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By Joel Kasow

LYON, FRANCE, 28 October 2006— It has been a long time since Lohengrin and his swan have passed my way, but the new production at the Opéra National de Lyon was in some ways worth the wait.  Director Nikolaus Lehnhoff proffered the customary "explication de texte" so that we could understand his concept, but the execution occasionally bordered on the clumsy. The magnificent sets by German architect Stephan Braunfels were so monumental that the audience unfortunately had to endure two intermissions of one hour each, though it was possible to have a meal thanks to the planning of the management.

What made the performance exceptional was the leadership of conductor Lothar Koenigs, who never lost the thread so that musical, and thereby theatrical, tension was foremost. The orchestra, smallish by today’s Wagnerian standards but probably close in size to that heard at the world premiere conducted by Franz Liszt in Weimar, did not falter, while balances were impeccable so that the text could be understood. Gunnel Bohman, a touching Jenufa a few years ago, seemed stretched by the role of Elsa, never quite flat but too often perilously close; she did, however,  project the character as Lehnhoff sees her, sometimes in a hypnotic trance (the curtain opens during the prelude, Elsa moves—Wilson-like —towards downstage right and sits in a chair staring out at the audience until her presence is actually required). Evelyn Herlitzius played Ortrud as a cross between Kundry and Cruella, her fanciful black outfit setting off Elsa’s Barbie-ish white dress in the second act. Her voice is far from conventionally beautiful but is effective, though her final imprecation seemed anything but musical.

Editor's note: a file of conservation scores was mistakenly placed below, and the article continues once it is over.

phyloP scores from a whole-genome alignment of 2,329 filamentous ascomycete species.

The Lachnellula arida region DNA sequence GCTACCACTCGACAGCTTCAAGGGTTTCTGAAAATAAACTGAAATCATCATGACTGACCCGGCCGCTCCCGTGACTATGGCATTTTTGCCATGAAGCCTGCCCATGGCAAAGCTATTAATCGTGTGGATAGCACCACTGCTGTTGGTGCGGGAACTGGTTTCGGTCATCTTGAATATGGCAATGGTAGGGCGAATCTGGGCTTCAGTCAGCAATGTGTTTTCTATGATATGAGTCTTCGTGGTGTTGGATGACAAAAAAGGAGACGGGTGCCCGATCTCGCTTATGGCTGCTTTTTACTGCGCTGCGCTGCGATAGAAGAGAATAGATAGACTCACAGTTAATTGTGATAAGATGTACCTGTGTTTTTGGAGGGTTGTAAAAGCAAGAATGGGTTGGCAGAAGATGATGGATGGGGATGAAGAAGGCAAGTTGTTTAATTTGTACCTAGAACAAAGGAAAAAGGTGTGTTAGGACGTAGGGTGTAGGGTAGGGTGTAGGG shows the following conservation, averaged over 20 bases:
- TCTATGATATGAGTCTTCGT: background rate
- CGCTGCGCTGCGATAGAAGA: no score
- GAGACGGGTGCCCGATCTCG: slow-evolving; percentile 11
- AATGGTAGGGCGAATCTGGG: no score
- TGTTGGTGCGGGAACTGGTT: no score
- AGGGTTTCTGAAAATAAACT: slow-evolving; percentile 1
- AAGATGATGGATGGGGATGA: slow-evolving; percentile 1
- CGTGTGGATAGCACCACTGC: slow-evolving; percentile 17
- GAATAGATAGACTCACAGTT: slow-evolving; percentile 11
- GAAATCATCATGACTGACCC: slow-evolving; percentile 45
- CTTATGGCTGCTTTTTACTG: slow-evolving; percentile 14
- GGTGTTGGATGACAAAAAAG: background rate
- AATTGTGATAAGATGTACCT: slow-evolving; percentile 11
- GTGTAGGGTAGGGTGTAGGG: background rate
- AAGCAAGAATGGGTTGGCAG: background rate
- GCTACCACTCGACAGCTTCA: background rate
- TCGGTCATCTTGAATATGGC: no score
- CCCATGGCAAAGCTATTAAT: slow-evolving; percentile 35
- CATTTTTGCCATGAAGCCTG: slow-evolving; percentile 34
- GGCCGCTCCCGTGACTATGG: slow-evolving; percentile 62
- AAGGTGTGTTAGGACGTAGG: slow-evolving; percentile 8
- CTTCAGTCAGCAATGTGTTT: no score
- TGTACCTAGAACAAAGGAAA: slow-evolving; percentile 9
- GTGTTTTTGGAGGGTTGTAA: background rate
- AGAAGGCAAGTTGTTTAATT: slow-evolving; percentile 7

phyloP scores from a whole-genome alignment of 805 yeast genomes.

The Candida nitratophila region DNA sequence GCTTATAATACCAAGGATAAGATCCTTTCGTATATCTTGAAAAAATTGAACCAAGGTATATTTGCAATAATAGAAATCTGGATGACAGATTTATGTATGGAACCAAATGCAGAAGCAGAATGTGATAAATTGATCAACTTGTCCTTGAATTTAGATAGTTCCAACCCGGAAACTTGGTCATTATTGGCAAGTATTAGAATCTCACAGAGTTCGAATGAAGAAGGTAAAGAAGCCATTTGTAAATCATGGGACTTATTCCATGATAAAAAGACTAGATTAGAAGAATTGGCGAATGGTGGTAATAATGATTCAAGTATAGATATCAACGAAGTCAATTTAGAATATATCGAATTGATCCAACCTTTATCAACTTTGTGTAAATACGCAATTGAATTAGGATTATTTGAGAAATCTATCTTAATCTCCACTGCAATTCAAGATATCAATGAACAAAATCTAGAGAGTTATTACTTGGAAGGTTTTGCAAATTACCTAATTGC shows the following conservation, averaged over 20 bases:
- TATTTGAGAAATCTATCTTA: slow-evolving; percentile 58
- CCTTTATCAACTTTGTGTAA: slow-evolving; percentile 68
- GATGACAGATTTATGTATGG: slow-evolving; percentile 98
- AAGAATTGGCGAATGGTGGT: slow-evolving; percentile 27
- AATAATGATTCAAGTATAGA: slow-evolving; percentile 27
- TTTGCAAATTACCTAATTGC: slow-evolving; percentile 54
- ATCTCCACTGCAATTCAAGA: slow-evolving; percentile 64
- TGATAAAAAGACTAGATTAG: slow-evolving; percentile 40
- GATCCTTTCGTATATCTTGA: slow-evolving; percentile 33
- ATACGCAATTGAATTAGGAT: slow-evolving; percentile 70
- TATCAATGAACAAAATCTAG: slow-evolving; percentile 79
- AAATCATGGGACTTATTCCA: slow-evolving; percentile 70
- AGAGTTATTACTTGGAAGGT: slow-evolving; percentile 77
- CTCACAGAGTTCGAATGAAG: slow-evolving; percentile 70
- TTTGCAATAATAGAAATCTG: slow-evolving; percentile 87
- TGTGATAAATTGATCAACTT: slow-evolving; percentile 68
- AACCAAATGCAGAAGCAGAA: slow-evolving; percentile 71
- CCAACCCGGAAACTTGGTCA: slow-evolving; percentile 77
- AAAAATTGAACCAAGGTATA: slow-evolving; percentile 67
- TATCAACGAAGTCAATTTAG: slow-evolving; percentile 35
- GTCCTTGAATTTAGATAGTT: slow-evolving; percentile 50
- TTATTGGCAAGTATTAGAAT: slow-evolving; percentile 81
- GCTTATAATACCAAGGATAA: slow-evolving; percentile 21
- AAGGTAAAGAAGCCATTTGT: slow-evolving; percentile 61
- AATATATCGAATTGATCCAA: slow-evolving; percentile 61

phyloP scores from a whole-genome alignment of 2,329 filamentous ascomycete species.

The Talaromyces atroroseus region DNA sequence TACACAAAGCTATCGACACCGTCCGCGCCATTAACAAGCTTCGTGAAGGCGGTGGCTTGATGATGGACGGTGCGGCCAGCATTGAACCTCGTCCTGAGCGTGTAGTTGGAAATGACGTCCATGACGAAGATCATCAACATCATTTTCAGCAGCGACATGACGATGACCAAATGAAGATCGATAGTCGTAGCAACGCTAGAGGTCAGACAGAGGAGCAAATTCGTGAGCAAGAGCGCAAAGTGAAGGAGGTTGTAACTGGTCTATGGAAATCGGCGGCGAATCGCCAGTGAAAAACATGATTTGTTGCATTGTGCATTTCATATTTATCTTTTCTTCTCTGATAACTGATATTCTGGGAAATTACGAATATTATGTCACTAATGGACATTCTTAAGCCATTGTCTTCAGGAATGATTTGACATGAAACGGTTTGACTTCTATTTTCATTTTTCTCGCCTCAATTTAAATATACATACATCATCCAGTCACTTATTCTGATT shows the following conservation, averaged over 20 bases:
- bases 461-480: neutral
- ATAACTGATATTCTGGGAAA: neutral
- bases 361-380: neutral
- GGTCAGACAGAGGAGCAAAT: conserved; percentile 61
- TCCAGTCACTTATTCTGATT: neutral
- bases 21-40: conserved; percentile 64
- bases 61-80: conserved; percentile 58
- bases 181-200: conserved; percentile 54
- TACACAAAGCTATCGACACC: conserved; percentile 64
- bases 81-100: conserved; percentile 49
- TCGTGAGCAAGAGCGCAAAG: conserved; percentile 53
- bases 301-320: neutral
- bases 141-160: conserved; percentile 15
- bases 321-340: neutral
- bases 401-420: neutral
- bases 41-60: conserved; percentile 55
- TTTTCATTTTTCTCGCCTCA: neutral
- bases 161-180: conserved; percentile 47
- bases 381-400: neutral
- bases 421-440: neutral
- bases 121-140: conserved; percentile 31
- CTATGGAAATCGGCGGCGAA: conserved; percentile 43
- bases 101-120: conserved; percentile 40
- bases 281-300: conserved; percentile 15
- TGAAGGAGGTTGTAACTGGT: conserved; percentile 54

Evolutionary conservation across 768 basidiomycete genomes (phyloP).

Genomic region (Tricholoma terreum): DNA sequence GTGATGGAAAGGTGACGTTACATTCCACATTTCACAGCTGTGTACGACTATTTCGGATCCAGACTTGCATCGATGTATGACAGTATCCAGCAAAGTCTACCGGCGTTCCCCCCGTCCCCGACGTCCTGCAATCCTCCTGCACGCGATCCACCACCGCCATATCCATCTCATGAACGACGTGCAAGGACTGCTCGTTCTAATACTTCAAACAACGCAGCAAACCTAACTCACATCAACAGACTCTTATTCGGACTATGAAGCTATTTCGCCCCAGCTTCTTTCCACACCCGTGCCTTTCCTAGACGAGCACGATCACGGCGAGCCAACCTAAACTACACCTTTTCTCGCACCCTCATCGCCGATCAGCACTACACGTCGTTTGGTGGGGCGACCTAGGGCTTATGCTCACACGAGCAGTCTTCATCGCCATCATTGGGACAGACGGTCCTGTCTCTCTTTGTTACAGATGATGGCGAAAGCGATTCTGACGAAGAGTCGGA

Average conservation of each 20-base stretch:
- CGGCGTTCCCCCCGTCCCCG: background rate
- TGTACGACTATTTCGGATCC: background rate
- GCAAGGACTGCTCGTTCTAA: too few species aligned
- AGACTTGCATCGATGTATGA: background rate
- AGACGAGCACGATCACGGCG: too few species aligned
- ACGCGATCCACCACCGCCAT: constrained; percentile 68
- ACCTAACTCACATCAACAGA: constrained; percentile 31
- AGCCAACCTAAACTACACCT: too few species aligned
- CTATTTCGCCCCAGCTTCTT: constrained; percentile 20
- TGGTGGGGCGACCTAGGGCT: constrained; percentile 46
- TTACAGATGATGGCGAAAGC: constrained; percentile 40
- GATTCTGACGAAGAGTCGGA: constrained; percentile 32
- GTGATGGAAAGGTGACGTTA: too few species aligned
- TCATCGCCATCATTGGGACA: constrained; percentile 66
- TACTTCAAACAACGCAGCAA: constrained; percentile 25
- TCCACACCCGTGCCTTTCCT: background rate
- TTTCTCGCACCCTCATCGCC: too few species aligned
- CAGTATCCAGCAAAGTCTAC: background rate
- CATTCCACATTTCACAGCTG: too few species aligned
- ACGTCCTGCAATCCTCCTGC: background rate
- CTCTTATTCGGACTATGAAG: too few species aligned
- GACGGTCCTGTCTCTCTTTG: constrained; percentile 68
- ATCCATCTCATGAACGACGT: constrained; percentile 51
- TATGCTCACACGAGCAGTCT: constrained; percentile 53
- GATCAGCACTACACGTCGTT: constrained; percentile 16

Evelyn Herlitzius  in Wagner's Lohengrin
Photo courtesy of Opéra National de Lyon

Hugh Smith in the title role lacks stage presence—something we had noticed when he sang in Norma at Geneva a few years back—though he is definitely musical. As with Bohman, his voice unfortunately does not project particularly well. And why did the opening of Act III, the Bridal Chamber scene as it is known, show him composing at the piano to the wedding march, with Elsa in peignoir becoming increasingly perturbed in her questioning. Talk about tacky. Smith’s accented German further detracted from his performance.

Wagner's Lohengrin
Photo courtesy of Opéra National de Lyon

Tom Fox (Telramund), Brett Polegato (Herald) and the miraculous Hans Sotin (Heinrich) saved the honors, vocally and scenically all one could ask. Bettina Walter’s costumes were now the terribly cliché mish-mash of brown or black uniforms, and 1930s outfits for the women and those men not in uniform, with Lohengrin’s silver suit especially ridiculous.

But the evening belonged to Koenigs who almost single-handedly gave the performance musical distinction, while Braunfels’s magnificent but unwieldy sets provided the other positive element of the evening.

Further performances at La Scala in Milan from 17 January to 4 February 2007 with some changes in cast.


Joel Kasow is the Operanet editor of Culturekiosque.com

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